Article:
Freakfest Offers New Traditions, Same Great Halloween Spirit

By Sean Kittridge Staff Writer Special To Channel 3000

MADISON, Wis. — Halloween is more mythology than reality.

As a child, it was hyperbolic tales of gut-busting candy ingestion. As a college student, it’s the legends of pure insanity sure to ensue on State Street over Halloween weekend.

For the most part, both of these are highly fictionalized claims. Since 2006, when the city took control of the Halloween party — now known as Freakfest — the atmosphere has improved greatly. The crowds are more manageable, the skies are clear of tear gas billows and the city is taking in money on charged admission. Even more, despite all the changes, it’s still a night of action and fun.

The highlight of the newly organized event is live music, delivered by local promoter Frank Productions, giving partygoers an alternative to slowly shuffling up and down State Street. Third-Eye Blind, the ’90s alt-rock band that achieved popularity with singles “Jumper” and “Semi-Charmed Life,” headlines in what is sure to be a tribute to young adult nostalgia. Other groups will play throughout the festivities, including Cage the Elephant, Push Play, the Nod and Locksley.

However, one does not need to be an avid music fan to enjoy a party in the heart of downtown.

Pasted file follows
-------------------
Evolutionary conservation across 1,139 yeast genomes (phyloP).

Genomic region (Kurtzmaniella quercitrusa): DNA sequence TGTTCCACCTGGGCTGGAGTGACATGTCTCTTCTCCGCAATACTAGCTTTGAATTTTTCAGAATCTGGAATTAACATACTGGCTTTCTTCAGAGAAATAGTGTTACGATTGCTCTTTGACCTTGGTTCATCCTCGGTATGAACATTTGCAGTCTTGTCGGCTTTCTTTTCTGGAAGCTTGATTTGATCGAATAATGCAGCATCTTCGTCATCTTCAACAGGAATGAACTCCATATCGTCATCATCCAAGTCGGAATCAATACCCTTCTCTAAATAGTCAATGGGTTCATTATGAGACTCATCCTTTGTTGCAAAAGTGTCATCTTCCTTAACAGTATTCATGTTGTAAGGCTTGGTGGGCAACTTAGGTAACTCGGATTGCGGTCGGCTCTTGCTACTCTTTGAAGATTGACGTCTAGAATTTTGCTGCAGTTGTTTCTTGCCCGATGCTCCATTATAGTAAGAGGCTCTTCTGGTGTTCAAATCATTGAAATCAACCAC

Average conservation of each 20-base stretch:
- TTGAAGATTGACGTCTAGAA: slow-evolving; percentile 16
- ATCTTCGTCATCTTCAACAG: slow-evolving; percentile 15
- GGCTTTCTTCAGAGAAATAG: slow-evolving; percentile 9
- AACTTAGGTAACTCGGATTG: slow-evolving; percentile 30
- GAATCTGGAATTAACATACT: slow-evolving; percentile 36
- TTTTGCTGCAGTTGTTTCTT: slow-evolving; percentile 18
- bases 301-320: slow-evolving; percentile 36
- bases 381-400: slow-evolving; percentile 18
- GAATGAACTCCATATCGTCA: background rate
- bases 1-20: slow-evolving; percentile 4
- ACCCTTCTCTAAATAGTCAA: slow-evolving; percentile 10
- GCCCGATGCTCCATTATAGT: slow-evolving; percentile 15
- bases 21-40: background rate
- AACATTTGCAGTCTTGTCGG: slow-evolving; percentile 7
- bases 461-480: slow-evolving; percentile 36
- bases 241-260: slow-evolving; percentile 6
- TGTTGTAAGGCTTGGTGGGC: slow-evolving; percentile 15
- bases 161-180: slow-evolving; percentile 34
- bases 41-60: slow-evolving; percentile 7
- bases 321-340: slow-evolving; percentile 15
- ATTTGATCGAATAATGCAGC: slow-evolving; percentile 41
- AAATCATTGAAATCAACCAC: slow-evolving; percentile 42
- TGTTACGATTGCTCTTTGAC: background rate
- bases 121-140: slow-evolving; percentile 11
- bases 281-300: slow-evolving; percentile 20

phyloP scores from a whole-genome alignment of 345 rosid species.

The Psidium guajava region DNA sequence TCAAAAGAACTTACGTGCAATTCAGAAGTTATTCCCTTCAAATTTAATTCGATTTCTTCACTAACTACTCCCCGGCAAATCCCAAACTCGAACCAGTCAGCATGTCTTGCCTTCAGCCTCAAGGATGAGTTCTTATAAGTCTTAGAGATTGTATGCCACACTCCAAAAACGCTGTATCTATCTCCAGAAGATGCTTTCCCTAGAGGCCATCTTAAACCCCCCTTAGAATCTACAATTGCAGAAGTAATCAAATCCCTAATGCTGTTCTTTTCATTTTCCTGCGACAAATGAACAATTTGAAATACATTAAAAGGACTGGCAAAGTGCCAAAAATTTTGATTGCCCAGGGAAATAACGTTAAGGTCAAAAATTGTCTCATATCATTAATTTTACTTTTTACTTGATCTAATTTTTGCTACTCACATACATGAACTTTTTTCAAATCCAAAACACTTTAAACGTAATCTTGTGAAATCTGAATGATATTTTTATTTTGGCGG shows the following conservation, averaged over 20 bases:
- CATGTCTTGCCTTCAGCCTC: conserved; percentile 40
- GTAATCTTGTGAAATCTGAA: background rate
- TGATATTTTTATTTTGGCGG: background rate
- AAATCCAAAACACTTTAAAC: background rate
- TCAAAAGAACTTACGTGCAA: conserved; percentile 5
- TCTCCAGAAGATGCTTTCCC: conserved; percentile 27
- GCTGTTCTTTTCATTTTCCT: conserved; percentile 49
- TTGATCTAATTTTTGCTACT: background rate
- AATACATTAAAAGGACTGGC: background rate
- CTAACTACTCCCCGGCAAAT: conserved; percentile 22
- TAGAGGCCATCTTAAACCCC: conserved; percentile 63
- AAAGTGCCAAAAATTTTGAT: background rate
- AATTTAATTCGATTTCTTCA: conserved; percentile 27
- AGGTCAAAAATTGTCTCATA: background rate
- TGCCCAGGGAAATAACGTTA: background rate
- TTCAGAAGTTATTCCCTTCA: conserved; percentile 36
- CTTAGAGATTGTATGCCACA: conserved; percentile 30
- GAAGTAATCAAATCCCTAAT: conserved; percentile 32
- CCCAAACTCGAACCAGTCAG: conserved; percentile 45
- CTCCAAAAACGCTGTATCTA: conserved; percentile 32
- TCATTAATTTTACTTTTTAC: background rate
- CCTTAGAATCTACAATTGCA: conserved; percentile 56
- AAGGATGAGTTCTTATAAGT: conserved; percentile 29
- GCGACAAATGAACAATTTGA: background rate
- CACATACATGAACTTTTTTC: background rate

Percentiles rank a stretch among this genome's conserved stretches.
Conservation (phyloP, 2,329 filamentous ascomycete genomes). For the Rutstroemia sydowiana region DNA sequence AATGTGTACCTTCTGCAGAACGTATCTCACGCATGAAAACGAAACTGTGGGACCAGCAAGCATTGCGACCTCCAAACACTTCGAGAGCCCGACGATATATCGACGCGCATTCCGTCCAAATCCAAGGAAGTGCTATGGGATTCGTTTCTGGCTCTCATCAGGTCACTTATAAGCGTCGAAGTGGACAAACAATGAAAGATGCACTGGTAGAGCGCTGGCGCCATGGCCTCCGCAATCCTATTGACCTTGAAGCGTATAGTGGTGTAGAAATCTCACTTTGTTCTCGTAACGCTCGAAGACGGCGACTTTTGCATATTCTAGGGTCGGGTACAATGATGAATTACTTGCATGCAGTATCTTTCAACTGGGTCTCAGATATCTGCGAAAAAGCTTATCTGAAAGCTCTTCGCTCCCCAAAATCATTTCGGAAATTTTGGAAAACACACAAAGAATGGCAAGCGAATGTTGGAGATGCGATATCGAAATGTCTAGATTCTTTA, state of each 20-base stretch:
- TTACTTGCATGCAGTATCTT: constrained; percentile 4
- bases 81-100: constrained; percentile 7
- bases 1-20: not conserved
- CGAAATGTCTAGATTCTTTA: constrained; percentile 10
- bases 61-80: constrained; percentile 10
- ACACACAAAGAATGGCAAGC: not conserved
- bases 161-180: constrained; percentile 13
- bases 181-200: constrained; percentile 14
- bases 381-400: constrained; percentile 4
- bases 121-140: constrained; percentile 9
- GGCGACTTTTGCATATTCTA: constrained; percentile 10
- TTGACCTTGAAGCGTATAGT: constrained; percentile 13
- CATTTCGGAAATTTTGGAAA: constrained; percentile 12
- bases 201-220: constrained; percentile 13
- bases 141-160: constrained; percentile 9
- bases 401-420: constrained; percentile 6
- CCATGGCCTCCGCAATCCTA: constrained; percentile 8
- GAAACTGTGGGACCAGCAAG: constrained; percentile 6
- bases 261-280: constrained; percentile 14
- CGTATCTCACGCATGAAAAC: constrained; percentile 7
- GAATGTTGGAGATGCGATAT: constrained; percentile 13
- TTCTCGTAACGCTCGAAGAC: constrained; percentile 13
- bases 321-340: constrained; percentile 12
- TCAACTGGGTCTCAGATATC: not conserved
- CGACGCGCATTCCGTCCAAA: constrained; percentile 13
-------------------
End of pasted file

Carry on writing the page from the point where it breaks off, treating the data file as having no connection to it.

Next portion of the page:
Like a state fair on steroids, Freakfest is ideal for people watching. Costumes range from hilariously slapped together to painstakingly planned and constructed, with every look from classically scary to adorable to ?I?d kill my daughter if I ever caught her in that? making an appearance.

Equally interesting are the large stadium lights set up to illuminate the event far beyond sunset. This permanent daylight allows you to inspect the most detailed intricacies of a well-made costume, and ensures that even if there is a full moon, you?ll be unable to fear its ominous glow.

While a piece of Madison’s revolutionary spirit died in the commercialization of Halloween, the city is better for it. It is still a night unlike any other. Throngs of students brave the cold in outfits that beg for hypothermia, the police converse freely with the attendees and, for once, this year Oct. 31 falls on a Saturday.

It still might not stand up to free candy, but at least you won’t have to share this with your younger sister.

For more information about this year’s event, visit Channel 3000’s Freakfest section